Thursday 24 May 2018

Newsflash: men are from Earth - and so are women

The Communicator

The communicator: Gina London
The communicator: Gina London

Gina London

I was in the breakfast dining room of Flemings Mayfair hotel in London last week when my phone rang. A prospective client called to tell me she had been asked to emcee an upcoming international business awards event but was inclined to say no.

"What's holding you back?" I asked.

"I am full of fear," she replied.

She then described a previous speaking engagement that did not go well and added an interesting question: "Do you think that men just have more ego and are more competitive, so that's why they emcee more often?"

When it comes to the battle of the sexes, I do remember that one time on Fire Prevention Day in Farmland, Indiana, when I beat fellow fourth-grader Donald Hughes in a sack race, but I'm no expert.

So, as to whether men are naturally more competitive than women? Let's see.

Last August, a leaked memo by a US-based Google engineer about that company's diversity policies claiming men were more competitive than women as a "truth universal across human cultures" went viral.

But a globe-spanning study published in 2009 by an ambitious team of academics from the universities of Chicago and Maryland suggests otherwise.

Researchers sought to discover if competitiveness was more connected to nature or nurture by rolling out a single experiment in two distinctly different cultures.

One took place with the Khasi tribe of Meghalaya in India, which has long used a matrilineal, or female-dominated, system of governance, and the other was conducted with the Maasai people of East Africa who are strictly patriarchal.

In each society, men and women were asked to toss a ball 10 times into a basket about 10 feet away.

They were offered a payment for simply tossing the ball on its own or, if they chose to compete against an opponent, they could earn three times the payment if they won.

The number of Maasai men choosing to compete for the ball-tossing prize was double that of the women from their tribe. With the Khasi, not only did many more women choose to compete than did their male counterparts, but the percentage of competing Khasi women even bested the percentage of competing Maasai men.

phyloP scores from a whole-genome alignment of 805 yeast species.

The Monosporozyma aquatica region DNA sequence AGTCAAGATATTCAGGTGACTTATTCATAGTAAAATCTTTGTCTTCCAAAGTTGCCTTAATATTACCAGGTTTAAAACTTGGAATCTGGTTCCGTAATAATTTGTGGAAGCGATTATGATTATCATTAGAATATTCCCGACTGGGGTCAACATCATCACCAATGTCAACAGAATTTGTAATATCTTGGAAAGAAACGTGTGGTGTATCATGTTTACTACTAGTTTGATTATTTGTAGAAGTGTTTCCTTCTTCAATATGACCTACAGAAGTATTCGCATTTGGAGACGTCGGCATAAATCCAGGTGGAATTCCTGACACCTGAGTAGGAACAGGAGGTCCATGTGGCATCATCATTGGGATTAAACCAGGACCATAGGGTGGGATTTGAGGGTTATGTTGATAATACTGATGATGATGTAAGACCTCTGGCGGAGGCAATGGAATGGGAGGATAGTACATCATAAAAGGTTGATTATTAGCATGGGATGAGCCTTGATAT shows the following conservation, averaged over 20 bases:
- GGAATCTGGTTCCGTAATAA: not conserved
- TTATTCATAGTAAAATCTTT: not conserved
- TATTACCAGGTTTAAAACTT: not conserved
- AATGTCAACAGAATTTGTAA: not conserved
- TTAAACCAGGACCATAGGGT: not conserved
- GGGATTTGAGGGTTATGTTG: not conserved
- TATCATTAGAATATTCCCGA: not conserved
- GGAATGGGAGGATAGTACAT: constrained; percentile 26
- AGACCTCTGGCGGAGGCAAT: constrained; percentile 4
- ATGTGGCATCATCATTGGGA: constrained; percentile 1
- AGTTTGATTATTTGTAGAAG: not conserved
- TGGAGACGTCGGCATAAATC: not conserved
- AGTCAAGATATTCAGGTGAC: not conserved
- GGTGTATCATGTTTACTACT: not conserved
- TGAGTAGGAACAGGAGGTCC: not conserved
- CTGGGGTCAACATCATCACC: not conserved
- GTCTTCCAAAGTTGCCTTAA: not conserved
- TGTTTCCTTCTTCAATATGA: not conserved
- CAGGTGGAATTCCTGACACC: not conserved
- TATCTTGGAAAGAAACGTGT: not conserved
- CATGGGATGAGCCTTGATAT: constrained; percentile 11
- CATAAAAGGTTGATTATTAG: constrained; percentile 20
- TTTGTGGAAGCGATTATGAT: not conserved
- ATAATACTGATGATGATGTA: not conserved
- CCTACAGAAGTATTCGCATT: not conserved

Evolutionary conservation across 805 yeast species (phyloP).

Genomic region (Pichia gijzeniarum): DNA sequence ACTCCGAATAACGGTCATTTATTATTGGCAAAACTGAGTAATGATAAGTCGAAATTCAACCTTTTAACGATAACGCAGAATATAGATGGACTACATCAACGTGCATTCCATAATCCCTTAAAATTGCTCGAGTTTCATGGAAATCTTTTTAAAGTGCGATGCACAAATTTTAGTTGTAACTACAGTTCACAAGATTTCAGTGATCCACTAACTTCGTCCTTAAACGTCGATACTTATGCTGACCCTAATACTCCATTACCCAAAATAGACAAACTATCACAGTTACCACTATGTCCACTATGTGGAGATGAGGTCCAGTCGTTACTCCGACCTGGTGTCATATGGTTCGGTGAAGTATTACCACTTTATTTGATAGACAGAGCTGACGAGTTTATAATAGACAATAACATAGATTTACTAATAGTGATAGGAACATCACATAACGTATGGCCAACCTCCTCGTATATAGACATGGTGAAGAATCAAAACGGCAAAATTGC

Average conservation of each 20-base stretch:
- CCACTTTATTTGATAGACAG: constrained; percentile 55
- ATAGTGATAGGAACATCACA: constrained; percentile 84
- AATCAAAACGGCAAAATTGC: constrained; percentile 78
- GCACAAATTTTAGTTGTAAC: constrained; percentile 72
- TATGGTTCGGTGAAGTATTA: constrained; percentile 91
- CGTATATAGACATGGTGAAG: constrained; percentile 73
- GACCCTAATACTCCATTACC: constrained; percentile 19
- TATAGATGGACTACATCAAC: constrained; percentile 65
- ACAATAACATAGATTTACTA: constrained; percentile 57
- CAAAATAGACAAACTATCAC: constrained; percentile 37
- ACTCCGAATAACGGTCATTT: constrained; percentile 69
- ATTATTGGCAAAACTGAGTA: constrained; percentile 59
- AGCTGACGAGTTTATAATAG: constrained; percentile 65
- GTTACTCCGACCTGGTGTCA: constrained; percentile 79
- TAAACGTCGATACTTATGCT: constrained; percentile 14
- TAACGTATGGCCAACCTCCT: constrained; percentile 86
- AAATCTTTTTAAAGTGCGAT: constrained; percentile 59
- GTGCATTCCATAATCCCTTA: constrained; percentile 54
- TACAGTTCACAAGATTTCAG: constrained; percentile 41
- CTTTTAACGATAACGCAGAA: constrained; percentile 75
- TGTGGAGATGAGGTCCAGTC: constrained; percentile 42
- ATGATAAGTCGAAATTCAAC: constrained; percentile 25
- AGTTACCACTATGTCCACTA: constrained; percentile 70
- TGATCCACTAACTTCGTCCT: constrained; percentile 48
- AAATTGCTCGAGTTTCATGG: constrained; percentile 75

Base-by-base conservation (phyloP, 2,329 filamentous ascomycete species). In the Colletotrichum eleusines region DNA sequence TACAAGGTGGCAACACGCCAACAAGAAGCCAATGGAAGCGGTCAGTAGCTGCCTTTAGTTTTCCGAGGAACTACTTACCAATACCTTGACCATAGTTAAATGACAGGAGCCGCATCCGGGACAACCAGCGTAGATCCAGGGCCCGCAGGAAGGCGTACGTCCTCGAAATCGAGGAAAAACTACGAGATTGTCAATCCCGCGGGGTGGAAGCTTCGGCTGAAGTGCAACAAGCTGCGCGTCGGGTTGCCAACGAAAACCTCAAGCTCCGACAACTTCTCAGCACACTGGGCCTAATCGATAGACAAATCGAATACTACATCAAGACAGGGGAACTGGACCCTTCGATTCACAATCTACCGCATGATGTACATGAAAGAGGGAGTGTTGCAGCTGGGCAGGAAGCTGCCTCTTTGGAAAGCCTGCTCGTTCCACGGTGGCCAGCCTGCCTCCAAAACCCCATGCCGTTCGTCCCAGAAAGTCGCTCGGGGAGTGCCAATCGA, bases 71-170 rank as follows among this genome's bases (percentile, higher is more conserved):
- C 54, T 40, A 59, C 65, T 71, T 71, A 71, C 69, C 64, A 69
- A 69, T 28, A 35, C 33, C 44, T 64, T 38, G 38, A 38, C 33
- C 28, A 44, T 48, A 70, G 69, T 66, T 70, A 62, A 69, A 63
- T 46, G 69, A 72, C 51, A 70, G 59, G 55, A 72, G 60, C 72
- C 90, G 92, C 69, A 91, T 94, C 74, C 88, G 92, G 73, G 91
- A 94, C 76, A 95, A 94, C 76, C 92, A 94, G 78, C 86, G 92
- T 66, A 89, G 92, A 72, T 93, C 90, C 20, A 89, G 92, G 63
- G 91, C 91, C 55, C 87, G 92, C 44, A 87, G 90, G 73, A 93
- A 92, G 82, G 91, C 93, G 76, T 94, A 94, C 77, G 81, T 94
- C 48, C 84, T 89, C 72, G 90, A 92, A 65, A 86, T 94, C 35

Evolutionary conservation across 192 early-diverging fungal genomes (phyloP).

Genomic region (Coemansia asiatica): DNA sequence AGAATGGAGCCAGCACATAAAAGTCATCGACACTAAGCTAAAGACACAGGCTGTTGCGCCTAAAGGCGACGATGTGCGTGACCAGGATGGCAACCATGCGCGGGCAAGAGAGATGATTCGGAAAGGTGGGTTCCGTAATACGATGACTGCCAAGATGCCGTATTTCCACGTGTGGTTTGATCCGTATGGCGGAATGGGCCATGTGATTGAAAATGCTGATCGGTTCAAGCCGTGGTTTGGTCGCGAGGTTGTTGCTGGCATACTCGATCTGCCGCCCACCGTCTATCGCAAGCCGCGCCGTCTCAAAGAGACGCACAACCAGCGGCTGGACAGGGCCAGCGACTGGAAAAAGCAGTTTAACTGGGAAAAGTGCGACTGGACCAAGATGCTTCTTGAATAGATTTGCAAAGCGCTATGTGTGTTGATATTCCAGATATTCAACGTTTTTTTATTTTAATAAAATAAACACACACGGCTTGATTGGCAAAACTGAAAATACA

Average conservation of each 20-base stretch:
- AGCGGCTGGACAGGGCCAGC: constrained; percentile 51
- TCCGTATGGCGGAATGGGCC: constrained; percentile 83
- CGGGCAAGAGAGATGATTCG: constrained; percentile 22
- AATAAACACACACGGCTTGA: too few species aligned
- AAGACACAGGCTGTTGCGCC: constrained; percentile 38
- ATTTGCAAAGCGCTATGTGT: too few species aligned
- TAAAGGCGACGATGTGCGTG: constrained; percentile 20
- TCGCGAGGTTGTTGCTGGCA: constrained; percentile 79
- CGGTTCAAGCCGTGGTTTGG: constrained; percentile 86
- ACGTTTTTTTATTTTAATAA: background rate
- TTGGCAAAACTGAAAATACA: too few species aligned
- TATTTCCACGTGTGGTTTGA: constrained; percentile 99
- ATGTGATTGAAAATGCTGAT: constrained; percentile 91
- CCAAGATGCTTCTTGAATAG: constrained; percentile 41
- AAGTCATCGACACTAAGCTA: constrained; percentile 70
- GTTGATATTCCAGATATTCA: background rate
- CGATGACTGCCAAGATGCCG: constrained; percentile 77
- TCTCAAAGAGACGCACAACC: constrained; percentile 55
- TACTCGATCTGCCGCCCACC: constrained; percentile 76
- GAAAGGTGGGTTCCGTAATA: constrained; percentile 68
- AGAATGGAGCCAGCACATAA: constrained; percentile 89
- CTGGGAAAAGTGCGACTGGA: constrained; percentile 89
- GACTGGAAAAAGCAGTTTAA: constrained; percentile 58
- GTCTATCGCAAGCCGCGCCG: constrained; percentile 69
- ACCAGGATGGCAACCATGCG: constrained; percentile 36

The study offers solid evidence that competition doesn't spring from our genes, but from our culture.

Change the culture, change the behaviour. In a society where women controlled the wealth, they were also more ambitious.

In the meantime, while we are all doing our part to help respect our fellow human beings as equals, what will help convince my caller that she should consider embracing her Master of Ceremonies opportunity?

Regardless if you're a woman or a man, if you've had a speaking event go south and are given another chance, here are some reasons why I suggest you try again.

1 Get back on the horse

The first time I did a TV news live shot, I was a freelancer for ABC affiliate WJLA in Washington, DC.

At the night-time crime scene of a shooting, when the camera's light came on, I felt like I was outside my body listening to some random woman aimlessly ramble.

Thank goodness this was before YouTube and thank goodness for news director Gary Wordlaw who told me: "You'll do better next time." He then made sure I had another live shot opportunity straight away.

One of the best ways to stop your head from replaying whatever went wrong in your past presentation or speaking event, is to do the next one. And another one after that. Create some positive space between you and the "incident".

2 Confront your past

While I recommend you moving past your past, that doesn't mean you shouldn't deal with whatever problem occurred. Go step by step through your performance in your mind. Better yet, difficult though it may be, if you were recorded, review the video.

It might not be as bad as you recall. But do examine what happened. How can you make sure it doesn't happen again?

3 Prepare and strategise

When you are an emcee, you are often working with an events co-ordinator.

Don't wait until you get their brief or bios of the speakers or script. Take it upon yourself to conduct preliminary research. Go to the event's website and explore the themes.

Who's invited? From where? Get your head in the game and write down your talking points outline sooner rather than later.

4 Practice the performance

If you're not at ease with the sound of your projected voice, practice is critical. It's called "delivery" for a reason.

How well you deliver the content is how you will connect - or not connect - with your audience.

Especially the opening and closing, when you practice out loud, in full volume what you plan on saying, you'll have a much higher rate of success.

5 Envision your success

Speaking of success, focus on your own. You have been asked to speak for a reason. You can say no and continue to dwell on your past stumbles or the perceived egos and competitiveness of others - or you defeat your fear by being positive and enthusiastic.

You can do it!

Write to Gina in care of SundayBusiness@independent.ie

Gina London is a former CNN anchor and international campaign strategist who is now a director with Fuzion Communications. She serves as media commentator, emcee and corporate consultant. @TheGinaLondon

Sunday Indo Business

Business Newsletter

Read the leading stories from the world of Business.

Also in Business